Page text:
Nubia & the Amazons #5 is at a crossroads as it wraps up a major storyline while setting up DC Comics’ big Trial of the Amazons event. Opening with a kaiju-sized Medusa fight scene, it’s also a reminder of how rich the Amazon world has become. We’ve gotten a taste of what’s to come, but how do we get there?
From a story by Stephanie Williams and Vita Ayala, Williams writes a tight script opening with big action that’s visualized extremely well by Alitha Martinez. The book opens with not only a full-page splash but a double-page splash right after that, which is quite uncommon. It’s going for big and splashy and it achieves that quite well.
Joining Martinez is Mark Morales on inks and Romulo Fajardo Jr. on colors who both add a lot to the fight scene. Nubia is fighting Medusa and there’s a great use of shadow to convey the evil and monstrous look of Medusa. She’s ten stories tall and the snakes on her head are articulated well. As they spar, you get the sense that Nubia is fearless and incredible at fighting. Wearing a mask that covers her eyes (which has a very cool design, I might add), the fight takes some surprising turns. It’s epic and suits a comic book climax.
Much of the rest of the book is about the fallout of Nubia’s win and wrapping up loose ends. Williams does a good job closing out plot lines in satisfying ways. It feels more like an epilogue in some sense, but we are barreling towards Trial of the Amazons in a few short weeks. Most importantly, Amazon feels more fleshed out than ever after this series, and you can get that sense simply from all the characters who appear in the last half of the book. This is a living world with many different personalities that’s well worth exploring further in the future.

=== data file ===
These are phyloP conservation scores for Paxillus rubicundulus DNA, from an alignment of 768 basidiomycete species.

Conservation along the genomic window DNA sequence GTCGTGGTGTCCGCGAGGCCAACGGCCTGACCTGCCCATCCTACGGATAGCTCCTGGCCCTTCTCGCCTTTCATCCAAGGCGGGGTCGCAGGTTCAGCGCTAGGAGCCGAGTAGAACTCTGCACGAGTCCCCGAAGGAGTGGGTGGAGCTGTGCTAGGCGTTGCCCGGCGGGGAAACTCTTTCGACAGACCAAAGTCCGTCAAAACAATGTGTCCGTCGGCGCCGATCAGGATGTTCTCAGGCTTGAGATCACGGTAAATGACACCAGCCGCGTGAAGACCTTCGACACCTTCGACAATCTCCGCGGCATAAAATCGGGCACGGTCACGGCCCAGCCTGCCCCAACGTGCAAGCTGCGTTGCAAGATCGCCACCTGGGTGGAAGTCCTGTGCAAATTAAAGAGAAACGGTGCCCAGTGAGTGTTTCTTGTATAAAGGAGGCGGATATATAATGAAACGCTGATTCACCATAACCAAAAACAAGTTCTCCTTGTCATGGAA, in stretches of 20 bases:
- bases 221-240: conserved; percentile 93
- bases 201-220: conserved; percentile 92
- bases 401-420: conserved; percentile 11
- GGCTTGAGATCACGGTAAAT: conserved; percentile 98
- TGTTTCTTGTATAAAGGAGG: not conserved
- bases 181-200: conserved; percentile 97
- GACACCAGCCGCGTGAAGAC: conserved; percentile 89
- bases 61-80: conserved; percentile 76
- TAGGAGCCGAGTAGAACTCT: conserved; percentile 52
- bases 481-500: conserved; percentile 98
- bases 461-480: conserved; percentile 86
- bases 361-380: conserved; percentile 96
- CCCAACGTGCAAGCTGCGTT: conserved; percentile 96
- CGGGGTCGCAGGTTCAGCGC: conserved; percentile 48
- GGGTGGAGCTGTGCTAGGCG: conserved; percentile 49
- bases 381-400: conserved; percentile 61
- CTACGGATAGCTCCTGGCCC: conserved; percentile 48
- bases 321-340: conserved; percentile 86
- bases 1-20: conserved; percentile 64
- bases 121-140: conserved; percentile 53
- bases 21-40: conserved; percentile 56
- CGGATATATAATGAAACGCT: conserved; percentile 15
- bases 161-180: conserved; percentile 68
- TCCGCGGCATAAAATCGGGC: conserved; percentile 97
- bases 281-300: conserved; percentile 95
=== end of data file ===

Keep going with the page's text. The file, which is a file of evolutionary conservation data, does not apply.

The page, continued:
There’s also a rather cool page devoted to the Staff of Understanding. The weapon is used in the main battle and it’s neat to see a history about the weapon and details on it. Depicted on a page that looks like old paper, the sketch looks like something that could be found in an old Amazon encyclopedia. It’s also a reminder there are magical elements as cool as Wonder Woman’s Lasso of Truth.
Something that doesn’t quite work is some animosity from some of the Amazons toward the women who came from the Well of Souls. There’s some kind of prejudice going on here, but it feels a bit stuffed in before the book can close things out. It’s an interesting concept to introduce, and hopefully one explored in the future.
Nubia & the Amazons #5 is a good end to a series that added a lot of new elements to Amazon and its many interesting characters. Ending on an epic battle not only reminds us of Nubia’s incredible power but leaves readers wanting as far as her future endeavors in conquering mysterious supernatural threats.
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